Susamam “I can’t stay silent”
An almost 15-minute-long piece of music directed by Sarp Palaur and produced by Murat Acar, which features 17 artists from Turkey’s underground music scene, was released about a week ago. Within a week, it was already played over 18 million times. What was the power?
Susamam is a Turkish Hip Hop track which translates to “I can’t stay silent”. It brings up subjects such as nature destruction, the inequality of law, woman abuse, access to education and animal rights. It brings questions about our existence or purpose of life. The song aimed to push people towards greater consideration and respect.
Sarp Palaur, a rapper known as Saniser, who is also the director of the music video, began arranging the track two months ago, dividing it into verses that each deal with a particular social issue. “I’ve seen how good it is to believe that music can change things,” said by Palaur. “Please don’t appropriate our song for any single political viewpoint and do not assume that we are opposed to any political viewpoint.”
As you might have already known, dissent in Turkey has increasingly found its outlet online as the government has cracked down on street protests and other avenues of opposition in recent years, like China, Singapore, Pakistan, Russia and many more countries. It certainly took lots of courage to speak what you want the world to know in those countries.
If you look carefully, the part with Deniz Tekin, the only female artist in the video, about Women's rights, the verse ends with the names of some of the 220 women killed in Turkey so far this year flashing up on screen. She also lists a series of common abuses faced by Turkish women. Woman abuse is a chronic problem in countries like Turkey, India, Pakistan, Yemen and Syria which is widely ignored.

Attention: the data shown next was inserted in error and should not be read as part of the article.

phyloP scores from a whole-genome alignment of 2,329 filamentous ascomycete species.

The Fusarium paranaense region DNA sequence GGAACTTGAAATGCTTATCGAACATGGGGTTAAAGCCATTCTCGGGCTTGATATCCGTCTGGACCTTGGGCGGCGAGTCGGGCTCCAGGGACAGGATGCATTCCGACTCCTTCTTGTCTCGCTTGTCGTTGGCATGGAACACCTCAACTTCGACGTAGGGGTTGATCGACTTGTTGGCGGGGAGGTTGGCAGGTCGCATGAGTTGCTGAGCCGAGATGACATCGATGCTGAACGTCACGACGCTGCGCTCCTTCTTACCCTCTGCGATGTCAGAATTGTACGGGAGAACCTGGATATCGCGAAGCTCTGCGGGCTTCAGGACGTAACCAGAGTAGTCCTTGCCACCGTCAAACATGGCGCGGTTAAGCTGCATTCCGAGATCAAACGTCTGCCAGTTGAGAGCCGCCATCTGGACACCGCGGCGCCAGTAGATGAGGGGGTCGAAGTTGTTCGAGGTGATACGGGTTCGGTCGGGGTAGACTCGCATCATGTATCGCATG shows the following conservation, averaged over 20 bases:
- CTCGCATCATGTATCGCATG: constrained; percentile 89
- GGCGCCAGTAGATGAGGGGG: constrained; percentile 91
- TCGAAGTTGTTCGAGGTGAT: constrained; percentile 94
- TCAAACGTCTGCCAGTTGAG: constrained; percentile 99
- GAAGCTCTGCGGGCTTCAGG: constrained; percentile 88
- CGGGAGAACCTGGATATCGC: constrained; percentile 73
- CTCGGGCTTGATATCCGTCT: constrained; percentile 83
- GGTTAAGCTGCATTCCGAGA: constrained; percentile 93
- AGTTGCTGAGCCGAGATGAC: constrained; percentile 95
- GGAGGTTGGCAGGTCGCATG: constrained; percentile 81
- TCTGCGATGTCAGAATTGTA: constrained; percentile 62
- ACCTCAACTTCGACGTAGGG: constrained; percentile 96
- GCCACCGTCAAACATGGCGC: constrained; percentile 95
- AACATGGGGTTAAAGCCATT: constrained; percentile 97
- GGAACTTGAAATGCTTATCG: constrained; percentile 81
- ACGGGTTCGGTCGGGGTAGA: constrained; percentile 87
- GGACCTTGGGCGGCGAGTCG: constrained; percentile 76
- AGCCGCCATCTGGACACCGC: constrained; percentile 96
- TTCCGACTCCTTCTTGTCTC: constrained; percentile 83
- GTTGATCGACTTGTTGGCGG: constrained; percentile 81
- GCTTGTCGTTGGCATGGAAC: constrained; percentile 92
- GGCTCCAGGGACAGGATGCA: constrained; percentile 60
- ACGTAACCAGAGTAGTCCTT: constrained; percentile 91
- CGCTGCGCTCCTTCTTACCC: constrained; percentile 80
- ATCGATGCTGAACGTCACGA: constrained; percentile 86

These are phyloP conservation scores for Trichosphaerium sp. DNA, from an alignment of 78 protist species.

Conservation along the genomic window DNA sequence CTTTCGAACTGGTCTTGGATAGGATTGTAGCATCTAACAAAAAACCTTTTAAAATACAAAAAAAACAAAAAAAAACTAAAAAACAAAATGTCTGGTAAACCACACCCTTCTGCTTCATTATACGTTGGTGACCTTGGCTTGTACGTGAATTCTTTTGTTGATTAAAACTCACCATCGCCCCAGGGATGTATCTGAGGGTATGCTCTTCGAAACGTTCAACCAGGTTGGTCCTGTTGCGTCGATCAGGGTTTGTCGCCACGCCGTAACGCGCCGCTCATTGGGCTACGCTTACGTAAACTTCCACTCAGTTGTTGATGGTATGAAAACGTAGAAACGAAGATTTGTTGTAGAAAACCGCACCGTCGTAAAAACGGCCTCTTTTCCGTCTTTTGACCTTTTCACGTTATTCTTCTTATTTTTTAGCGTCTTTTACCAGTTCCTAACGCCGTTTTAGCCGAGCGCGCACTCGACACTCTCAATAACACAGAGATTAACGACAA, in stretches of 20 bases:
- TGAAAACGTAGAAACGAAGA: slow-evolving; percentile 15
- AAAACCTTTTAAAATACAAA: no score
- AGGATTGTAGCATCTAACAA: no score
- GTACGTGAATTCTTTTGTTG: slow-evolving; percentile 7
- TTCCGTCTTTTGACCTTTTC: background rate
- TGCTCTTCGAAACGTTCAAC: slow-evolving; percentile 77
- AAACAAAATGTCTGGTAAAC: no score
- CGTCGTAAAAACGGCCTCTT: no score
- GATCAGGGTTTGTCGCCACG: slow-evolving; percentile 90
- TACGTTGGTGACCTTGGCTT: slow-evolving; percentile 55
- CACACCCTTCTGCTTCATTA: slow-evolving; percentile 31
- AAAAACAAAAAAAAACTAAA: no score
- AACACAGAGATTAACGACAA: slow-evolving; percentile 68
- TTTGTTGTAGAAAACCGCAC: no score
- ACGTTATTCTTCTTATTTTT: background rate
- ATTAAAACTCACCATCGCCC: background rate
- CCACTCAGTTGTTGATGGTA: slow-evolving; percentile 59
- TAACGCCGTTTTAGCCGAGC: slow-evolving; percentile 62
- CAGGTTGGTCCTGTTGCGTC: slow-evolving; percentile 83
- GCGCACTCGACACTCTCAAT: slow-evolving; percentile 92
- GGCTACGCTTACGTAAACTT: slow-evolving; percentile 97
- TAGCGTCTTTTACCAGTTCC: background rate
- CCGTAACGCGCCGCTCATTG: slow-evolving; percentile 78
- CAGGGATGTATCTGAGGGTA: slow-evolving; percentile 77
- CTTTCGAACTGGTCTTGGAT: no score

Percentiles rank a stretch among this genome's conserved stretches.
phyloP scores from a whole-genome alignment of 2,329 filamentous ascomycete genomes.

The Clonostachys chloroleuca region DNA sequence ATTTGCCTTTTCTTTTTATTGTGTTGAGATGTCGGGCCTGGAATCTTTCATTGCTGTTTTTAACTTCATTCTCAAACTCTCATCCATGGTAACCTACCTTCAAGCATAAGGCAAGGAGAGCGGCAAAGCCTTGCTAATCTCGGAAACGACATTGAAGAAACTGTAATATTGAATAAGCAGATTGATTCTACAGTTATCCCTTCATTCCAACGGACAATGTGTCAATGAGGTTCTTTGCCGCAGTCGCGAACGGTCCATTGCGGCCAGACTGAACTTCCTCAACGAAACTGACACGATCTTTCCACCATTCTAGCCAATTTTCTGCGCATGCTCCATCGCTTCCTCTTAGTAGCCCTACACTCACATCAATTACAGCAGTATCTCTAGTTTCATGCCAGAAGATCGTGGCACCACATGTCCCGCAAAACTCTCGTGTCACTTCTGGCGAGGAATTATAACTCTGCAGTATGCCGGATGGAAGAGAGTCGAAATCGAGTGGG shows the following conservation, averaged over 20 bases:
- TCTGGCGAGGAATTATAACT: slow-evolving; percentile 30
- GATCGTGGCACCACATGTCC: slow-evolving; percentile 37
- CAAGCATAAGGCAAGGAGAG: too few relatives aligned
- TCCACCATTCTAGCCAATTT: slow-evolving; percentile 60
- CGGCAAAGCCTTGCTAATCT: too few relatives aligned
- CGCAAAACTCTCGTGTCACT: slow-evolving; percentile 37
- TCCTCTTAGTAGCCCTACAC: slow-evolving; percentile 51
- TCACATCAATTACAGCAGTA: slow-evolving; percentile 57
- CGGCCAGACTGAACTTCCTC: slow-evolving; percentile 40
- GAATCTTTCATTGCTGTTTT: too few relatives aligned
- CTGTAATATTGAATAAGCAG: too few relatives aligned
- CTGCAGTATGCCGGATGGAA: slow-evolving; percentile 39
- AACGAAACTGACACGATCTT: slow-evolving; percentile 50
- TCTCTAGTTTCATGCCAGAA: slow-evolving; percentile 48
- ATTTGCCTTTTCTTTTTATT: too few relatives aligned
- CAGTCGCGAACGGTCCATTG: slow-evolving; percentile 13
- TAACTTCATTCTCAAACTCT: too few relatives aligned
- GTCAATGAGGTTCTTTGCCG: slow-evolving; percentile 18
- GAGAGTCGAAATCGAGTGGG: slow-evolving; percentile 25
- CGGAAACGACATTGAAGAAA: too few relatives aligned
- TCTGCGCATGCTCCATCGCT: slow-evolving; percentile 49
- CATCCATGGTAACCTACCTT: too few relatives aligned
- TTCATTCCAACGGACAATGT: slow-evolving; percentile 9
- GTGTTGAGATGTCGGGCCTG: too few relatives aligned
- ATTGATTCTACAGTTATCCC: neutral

Not only the rights for human but animal rights was also broached through the track. "Major immorality requires imbeciles." "Not all humans are guilty but all animals are innocent." these lines did touch me, not because of its capital letters.
Is art should not be a tool of provocation and political manipulation? Surely it is not agreed by AKP (Justice and Development Party) deputy chairman and Izmir MP Hamza Dag. The former AKP mayor for Ankara, Melih Gokcek, claimed the song was the work of the group behind the 2016 failed coup.
Since some days, #Sustunuz or “You were quiet”, has been also trending on Twitter. Will you start acting?
Salute to the artists for their courage for not being silent. Thanks Berna for sharing.